Screen Shot 2013-02-14 at 10.29.33 PMPhilosophy

In our world, opportunity rarely occurs twice.  The question is, do you have the valor, prowess, and tenacity needed to risk your entire life to engage that opportunity.  Are you willing to risk throwing away your comfortable, predictable, steady, middle class story to pursue a precarious lifestyle; one that attempts not to go through your comfortable, prosperous, respectable, insipid adult life dead, unconscious, a slave to your head and to your natural default-setting of being uniquely, completely, and imperially alone, apathetic to your own existence, day in and day out.

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Our world is increasingly becoming consumed by fake experiences.  Artificial and digitized activities all severely decrease the significance and effort needed to experience real emotion.  The problem is, no fabricated experience will ever provide the same depth, meaning, substance and knowledge that real ones do.


Nothing you do or watch online, on TV, in a movie, or in some sort of fabricated experience will ever top real life.  Nothing will ever be more exhilarating than dropping into the face of a wave and hearing the loud thundering crack of the lip smacking the base.  Nothing will top the constant spray of seawater stinging my eyes in a small sailboat planning downwind.  There is no way to replicate the sensation of sinking into waist deep powder on a frigid clear day.  No fallacy will ever come remotely close to the fatigue yet sense of accomplishment and power that standing on the summit of Mt. Shasta gives.  No video game, movie or, social networking site will ever top the experience of seeing a bear sit next to my tent in the middle of the wilderness and realizing that it is bigger than my entire tent. No website can ever replicate the love I feel from being hugged.  Nothing artificial, whether it be an experience or a material object, will ever come remotely close to helping me find who I am and more importantly who I want to be.

Our world strives so hard to create an illusion of real experiences when, in fact, it would not be very hard to actually do them.  I want to throw away that illusion and embrace the rich, meaningful experiences that come from living a life in the outdoors.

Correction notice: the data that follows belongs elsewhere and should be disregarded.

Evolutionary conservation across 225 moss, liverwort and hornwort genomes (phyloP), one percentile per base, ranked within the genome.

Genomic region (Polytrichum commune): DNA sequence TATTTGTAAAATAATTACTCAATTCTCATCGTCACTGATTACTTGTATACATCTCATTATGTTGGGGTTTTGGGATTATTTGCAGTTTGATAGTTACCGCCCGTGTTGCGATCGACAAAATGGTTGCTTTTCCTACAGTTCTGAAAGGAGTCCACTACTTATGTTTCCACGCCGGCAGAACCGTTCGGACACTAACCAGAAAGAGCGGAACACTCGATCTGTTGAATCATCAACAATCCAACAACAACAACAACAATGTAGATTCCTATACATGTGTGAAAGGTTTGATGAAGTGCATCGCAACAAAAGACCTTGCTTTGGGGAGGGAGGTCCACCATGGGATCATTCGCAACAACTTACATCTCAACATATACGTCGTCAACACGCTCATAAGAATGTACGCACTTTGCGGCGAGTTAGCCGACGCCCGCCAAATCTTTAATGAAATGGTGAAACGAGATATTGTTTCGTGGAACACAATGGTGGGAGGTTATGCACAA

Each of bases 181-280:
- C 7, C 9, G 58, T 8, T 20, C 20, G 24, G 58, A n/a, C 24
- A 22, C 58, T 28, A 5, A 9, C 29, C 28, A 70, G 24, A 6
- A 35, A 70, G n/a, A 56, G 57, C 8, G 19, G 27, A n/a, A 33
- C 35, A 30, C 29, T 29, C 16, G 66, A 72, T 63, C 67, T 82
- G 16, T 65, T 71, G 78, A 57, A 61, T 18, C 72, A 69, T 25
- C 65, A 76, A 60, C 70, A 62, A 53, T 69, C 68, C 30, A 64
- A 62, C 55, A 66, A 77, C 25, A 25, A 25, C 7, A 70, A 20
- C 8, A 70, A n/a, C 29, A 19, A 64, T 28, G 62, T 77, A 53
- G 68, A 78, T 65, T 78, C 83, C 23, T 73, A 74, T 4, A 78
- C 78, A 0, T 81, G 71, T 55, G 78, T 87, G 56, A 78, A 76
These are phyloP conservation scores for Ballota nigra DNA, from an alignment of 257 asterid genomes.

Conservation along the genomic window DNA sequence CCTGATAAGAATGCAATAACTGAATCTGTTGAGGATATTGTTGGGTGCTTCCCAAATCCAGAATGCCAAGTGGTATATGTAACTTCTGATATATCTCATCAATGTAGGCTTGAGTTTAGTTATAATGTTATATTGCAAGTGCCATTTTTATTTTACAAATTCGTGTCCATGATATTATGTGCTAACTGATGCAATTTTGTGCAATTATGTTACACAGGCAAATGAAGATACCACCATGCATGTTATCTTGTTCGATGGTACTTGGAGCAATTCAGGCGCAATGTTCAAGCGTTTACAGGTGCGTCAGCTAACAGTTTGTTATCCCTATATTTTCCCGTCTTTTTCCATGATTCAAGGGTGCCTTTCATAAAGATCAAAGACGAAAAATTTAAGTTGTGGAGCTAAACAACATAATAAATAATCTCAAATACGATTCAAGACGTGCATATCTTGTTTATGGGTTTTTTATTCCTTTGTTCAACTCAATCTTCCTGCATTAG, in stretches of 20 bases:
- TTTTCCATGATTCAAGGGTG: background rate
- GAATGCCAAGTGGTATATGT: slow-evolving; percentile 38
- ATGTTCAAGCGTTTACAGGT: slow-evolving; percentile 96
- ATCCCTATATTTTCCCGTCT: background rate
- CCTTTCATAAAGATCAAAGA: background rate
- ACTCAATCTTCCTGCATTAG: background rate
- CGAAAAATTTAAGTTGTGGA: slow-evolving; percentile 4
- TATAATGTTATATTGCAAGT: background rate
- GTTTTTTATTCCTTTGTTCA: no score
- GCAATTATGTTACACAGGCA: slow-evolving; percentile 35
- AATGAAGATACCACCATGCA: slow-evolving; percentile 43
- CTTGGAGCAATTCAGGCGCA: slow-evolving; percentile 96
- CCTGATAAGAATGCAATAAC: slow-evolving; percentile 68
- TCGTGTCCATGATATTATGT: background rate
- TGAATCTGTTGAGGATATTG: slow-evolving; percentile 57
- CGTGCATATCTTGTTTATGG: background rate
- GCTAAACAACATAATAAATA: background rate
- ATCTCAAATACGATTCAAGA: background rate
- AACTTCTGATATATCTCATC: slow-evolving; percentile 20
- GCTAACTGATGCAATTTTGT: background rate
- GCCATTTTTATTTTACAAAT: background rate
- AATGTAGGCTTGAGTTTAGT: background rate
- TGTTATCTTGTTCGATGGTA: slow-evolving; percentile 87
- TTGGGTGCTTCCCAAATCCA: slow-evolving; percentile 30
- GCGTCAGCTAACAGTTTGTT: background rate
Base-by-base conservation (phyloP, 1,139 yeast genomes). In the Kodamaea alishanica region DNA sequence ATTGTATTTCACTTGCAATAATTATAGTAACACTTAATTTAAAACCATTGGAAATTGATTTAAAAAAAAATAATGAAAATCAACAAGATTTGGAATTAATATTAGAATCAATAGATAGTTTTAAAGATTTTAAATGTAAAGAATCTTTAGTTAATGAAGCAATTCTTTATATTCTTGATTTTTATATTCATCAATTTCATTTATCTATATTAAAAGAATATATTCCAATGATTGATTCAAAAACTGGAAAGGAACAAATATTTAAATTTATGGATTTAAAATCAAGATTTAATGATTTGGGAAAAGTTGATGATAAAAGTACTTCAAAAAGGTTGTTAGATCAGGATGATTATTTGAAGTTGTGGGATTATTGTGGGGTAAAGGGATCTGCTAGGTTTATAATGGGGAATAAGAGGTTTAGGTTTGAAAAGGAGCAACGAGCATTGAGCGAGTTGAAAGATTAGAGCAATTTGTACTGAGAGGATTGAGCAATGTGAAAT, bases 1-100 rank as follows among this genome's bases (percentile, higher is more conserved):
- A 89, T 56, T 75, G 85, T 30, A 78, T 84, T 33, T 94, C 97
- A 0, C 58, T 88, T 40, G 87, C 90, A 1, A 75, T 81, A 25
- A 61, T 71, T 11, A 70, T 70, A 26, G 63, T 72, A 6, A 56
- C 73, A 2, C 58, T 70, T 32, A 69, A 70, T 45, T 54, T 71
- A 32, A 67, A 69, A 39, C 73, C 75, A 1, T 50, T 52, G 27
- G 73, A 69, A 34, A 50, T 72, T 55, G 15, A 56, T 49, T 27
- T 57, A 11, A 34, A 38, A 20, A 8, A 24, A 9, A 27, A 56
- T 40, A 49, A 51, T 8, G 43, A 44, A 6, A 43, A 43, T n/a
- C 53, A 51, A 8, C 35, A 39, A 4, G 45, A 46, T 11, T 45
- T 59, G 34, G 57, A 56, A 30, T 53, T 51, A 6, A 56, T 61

I sat waiting in the cool morning air.  The sun was not yet visible, but over the last ten or so minutes it had begun its daily climb over the coastal mountains.  It gave a darkish blue color to the previously jet black sky and allowed me to see farther out across the ocean’s horizon.  As I floated over a swell I strained to get any glimpse of an adequate wave to paddle for.  Chilly water lapped over my surfboard and I shivered.  I had been waiting for 20 minutes to find the perfect wave and was getting a little frustrated.  The minute I had doubts that any such wave would ever come, I saw it.  The  smooth swell grew larger and darker with every second and I turned to paddle.  As my neoprene covered body rose with the water, I paddled vigorously until I felt the familiar sensation of being drawn down a wall of water.  I stood up just before the menacing wave curled behind me and shot down the steep face.  My recently purchased surf board was fast, almost too fast.  By the time I had reached the bottom of the wave, the board was 2 feet in front of me and I was half way in the water.Portillo2

I felt the water violently suck me through the barrel and slam me back down.  Somewhere within the commotion the violent currents threw my limp body around like a doll.  I was a nail being hammered into the shallow sandbar that was creating these vicious waves.  Although the churning break water had only held me down for about 6 to 7 seconds, the wait seemed eternal; my lungs screamed for air.  I grabbed my left ankle where the surfboard leash was strapped to my leg and furiously yanked at it.  In the white water,  buoyant surfboards are almost always at the surface.  By pulling my leash I finally reached the surface in time for my lungs to initiate an uncontrollable gasp which consisted of a mixture of white sea foam and air.  Relieved, but still heavily panting, I swam through the thick foam to my surfboard.  Before mounting my surfboard, I glanced back toward the ocean in time to see the second wave of the set break, letting loose a 4 foot wall of enraged break water 20 yards away.  Swiftly situating myself on my board, I paddled straight for the violent beast in attempts to get beyond the break point.  I was determined to find the “perfect” wave.



My name is Bevan Waite, and I have a passion for the outdoors.  I am a climber, skier, surfer, backpacker, hiker, kayaker, biker, runner, orienteer, and adventure racer.  I went on my first backpacking trip when I was 6 years old and have ever since been awed at what the world has to reveal.  To me the most important thing in one’s life is to be connected with nature in one way or another.  I have had opportunities for retreat in many of the beautiful national and state parks in this country since I was young.  Through these experiences I have realized that “mountains” and “minds” really belong together.



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